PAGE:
by Sunder Katwala
An election this year is no longer unthinkable, writes Guardian columnist Jackie Ashley. ConservativeHome’s Tim Montgomerie, influential champion of the Tory netroots, advises Cameron to prepare his troops. Perhaps the prime minister’s most unlikely adviser, Tom Watson, was ahead of the game.
Except that it won’t happen. (Just as economists have successfully predicted six of the last three recessions, commentators and bloggers promoting snap elections should have to declare their previous kite-flying efforts).
The most prominent objection so far is the difficulty of Mr Coalition Cameron engineering the destruction of his own government without the public seeing that he has acted in entirely bad faith. This would be Paxman’s dream “why should anybody believe a word you say” election, so brazenly have both governing parties done things which they promised not to. The prime minister who legislates for fixed term Parliaments and then runs to the country would put the seal on the most cynical interpretations of the new politics.
Perhaps a breakdown of collective responsibility and backbench rumblings will create gridlock, unless the LibDems do not simply pipe down again after May 5th. The LibDem grassroots are mobilising to seek to fillet the NHS Bill that their MPs voted for at second reading. But most Conservatives, while grumbling about the excessive influence of their junior partners, would be secretly relieved if a cosmetic pause comes closer to a full stop on reforms which the public finds incomprehensible. ‘Save Andrew Lansley’ is probably not a battle cry to win an electoral mandate.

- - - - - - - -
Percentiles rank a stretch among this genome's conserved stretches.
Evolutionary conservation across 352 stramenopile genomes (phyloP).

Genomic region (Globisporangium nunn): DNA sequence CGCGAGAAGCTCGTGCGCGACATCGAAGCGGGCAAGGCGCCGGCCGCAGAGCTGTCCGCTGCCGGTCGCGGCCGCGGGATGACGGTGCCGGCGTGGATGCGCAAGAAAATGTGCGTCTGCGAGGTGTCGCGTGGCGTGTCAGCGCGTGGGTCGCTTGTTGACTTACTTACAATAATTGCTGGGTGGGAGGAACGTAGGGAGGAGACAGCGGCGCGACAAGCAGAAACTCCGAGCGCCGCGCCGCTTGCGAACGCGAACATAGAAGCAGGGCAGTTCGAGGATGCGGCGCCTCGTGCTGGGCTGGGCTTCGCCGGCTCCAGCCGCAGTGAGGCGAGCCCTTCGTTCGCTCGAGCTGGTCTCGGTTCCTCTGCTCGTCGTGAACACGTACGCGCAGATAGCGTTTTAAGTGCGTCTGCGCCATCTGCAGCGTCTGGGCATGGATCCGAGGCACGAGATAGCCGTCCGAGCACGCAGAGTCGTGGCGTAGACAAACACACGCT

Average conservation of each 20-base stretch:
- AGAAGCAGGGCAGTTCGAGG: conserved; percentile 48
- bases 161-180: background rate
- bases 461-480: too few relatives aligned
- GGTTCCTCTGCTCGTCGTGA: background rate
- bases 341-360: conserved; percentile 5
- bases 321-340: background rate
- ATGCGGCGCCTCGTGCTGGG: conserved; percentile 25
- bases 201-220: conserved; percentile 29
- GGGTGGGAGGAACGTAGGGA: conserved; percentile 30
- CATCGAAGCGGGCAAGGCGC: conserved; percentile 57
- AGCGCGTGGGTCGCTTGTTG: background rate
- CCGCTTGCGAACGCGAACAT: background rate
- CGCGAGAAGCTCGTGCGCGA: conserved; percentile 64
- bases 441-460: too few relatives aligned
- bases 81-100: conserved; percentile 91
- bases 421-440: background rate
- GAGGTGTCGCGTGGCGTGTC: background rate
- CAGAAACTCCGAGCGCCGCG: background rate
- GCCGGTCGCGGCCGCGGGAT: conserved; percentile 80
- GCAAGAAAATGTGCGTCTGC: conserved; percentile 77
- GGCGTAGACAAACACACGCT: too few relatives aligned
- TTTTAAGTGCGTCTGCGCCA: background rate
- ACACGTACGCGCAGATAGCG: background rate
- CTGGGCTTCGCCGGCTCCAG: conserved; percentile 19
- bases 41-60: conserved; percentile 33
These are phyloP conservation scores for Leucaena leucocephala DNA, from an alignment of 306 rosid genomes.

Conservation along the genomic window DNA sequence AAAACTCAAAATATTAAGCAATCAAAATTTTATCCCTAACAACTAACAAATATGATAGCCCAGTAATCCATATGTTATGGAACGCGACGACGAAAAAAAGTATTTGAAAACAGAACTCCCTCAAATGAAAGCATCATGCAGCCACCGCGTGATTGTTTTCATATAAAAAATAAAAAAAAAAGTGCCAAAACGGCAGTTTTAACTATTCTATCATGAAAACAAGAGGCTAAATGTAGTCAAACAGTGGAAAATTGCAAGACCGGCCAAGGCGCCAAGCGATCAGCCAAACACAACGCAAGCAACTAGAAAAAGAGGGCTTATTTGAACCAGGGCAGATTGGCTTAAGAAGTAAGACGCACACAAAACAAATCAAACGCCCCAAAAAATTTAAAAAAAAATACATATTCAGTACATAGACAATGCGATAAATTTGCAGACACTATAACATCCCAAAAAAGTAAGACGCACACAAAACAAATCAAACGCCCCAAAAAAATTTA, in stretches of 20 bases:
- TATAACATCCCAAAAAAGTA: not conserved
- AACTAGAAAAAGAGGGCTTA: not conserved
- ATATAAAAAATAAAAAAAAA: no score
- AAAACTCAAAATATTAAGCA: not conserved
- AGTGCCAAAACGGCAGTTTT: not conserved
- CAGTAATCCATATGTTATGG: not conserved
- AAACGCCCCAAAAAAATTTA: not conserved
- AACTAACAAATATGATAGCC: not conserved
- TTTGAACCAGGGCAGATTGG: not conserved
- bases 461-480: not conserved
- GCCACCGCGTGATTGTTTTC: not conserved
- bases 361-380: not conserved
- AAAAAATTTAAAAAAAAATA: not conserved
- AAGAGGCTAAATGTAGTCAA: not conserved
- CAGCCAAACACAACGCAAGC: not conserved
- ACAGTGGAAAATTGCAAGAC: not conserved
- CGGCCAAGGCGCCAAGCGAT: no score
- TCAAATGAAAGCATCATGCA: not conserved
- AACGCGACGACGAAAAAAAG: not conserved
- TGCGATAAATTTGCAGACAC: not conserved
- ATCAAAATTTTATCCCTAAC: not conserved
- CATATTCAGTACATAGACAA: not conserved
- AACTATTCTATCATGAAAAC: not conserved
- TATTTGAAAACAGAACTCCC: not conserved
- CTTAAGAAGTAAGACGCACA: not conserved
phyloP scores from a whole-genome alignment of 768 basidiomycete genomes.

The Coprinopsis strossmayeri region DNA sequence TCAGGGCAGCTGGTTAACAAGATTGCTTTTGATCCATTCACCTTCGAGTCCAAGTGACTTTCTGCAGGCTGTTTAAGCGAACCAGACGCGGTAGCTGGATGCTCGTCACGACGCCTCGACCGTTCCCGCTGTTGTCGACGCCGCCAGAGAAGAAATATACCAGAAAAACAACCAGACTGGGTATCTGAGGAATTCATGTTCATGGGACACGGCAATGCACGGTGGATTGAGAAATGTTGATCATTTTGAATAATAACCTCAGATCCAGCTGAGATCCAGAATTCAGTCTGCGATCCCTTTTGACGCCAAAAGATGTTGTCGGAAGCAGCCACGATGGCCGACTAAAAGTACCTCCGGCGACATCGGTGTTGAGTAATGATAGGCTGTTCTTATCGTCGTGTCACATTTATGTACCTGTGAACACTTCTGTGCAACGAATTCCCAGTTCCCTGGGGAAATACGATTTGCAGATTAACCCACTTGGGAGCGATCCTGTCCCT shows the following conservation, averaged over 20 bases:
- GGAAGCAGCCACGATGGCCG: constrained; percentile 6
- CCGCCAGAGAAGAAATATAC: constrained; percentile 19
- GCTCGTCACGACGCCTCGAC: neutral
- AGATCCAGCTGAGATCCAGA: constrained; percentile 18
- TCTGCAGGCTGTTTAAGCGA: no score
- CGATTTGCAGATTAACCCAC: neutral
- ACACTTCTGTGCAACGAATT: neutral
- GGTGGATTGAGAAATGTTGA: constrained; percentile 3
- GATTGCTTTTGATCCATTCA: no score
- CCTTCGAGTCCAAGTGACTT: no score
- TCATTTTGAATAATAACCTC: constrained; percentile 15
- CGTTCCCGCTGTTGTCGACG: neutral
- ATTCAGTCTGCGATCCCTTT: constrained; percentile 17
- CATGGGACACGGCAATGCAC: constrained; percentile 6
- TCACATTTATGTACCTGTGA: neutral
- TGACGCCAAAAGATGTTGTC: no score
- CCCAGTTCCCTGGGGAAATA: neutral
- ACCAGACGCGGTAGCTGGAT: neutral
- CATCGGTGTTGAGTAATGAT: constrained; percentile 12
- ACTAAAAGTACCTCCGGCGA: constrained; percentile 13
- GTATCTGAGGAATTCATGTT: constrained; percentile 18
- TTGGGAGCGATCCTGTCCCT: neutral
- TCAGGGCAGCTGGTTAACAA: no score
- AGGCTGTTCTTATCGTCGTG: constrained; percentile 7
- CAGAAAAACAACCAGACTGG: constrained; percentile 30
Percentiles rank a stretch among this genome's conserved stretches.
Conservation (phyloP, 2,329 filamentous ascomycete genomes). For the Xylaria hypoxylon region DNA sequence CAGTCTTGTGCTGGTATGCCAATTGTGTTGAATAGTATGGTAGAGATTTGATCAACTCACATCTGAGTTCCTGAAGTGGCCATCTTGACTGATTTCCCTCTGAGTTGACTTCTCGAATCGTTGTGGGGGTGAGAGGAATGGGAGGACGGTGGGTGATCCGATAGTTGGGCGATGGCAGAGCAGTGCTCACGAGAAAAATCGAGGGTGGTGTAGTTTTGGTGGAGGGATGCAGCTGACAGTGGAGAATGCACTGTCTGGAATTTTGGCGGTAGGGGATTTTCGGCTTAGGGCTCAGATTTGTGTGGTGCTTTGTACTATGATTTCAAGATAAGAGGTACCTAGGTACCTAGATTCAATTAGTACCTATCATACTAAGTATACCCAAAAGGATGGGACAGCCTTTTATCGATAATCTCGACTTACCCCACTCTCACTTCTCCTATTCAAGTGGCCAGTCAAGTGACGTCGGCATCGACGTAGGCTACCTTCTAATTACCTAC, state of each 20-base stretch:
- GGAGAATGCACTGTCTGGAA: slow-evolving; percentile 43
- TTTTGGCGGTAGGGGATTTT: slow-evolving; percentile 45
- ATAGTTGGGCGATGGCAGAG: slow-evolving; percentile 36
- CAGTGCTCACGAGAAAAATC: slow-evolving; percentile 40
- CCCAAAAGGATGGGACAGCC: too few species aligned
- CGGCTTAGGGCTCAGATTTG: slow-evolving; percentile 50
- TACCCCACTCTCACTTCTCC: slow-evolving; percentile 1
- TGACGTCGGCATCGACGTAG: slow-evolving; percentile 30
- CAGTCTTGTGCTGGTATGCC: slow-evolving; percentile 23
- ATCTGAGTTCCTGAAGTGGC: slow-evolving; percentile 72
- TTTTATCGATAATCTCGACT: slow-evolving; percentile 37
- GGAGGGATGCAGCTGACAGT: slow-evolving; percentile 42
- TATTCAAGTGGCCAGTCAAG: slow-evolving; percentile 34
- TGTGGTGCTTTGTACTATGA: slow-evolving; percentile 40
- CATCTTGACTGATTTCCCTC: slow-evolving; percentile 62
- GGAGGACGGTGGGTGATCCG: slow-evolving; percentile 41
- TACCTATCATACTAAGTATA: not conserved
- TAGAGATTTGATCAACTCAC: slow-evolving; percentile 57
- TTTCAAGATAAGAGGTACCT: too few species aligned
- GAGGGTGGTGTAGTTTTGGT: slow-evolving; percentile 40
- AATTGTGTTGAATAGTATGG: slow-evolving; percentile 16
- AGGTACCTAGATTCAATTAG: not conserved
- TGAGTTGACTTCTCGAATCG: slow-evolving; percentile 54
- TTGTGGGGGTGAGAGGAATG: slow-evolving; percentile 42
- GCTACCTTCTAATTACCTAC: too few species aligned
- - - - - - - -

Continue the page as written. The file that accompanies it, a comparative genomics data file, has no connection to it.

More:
But there is a better objection still. David Cameron hasn’t got the votes.
The Liberal Democrats certainly don’t want to face the voters anytime soon. They could lose their role in government and more than half of their MPs, probably including all of their women.
All the prime minister making that threat would have to lose is Downing Street and his political career.
The blindspot of much of the political class lies in consistently over-estimating David Cameron. He certainly looks the part as PM. He performs the public role with grace. But his record as party leader is as much about failure as success. His own side put him into TV debates to ‘seal the deal’ in 2010. He didn’t. But the assumption that he would was shared by his opponents, helping to explain why Labour didn’t prepare properly for the hung Parliament, and the LibDems made the pledge to students which would have served them well had the Tories won a small majority.
Yet everybody is doing the same thing again.
It has become a staple assumption that, had Cameron formed a minority government, he would then have swept to victory at the time of his choosing. If it was a sure thing, why didn’t it happen – and why was there so little Tory pressure to attempt it? It was because the risk was too great.
Historically, when the parties have gone back and asked the voters the same question after a hung Parliament, they have been given the same answer as the first time around. Had Cameron tried it, I have suggested before that David Miliband might now be Prime Minister.
A Tory election campaign this year would be rather less plausible than last Autumn. Ultimately, they would fall back on running against Gordon Brown and the government’s inheritance from Labour. Since that didn’t work well enough for the Tories to win when Gordon Brown was the alternative candidate, there is little reason to think the voters would find it more plausible now.
It is true that Labour is still rebuilding. If Ed Miliband’s party is more popular than Labour was at the last election – as, with 2 million LibDem voters having switched to Labour, it undoubtedly is – it is difficult to see how Cameron’s gamble could pay off.
If it didn’t come off, he’s Ted Heath, and surely on the way out.
What is the prize? Even if David Cameron gambled and won a small majority, his prize could be to be heir to John Major. Being the ally of Nick Clegg and David Laws is a much happier outcome for David Cameron than being the prisoner of his own right-wing. Being in uneasy alliance if a Huhne-Cable-Farron axis assert more control over LibDem policy may get trickier, but Vince doesn’t hate the Prime Minister anything like as viscerally as some of the 1922.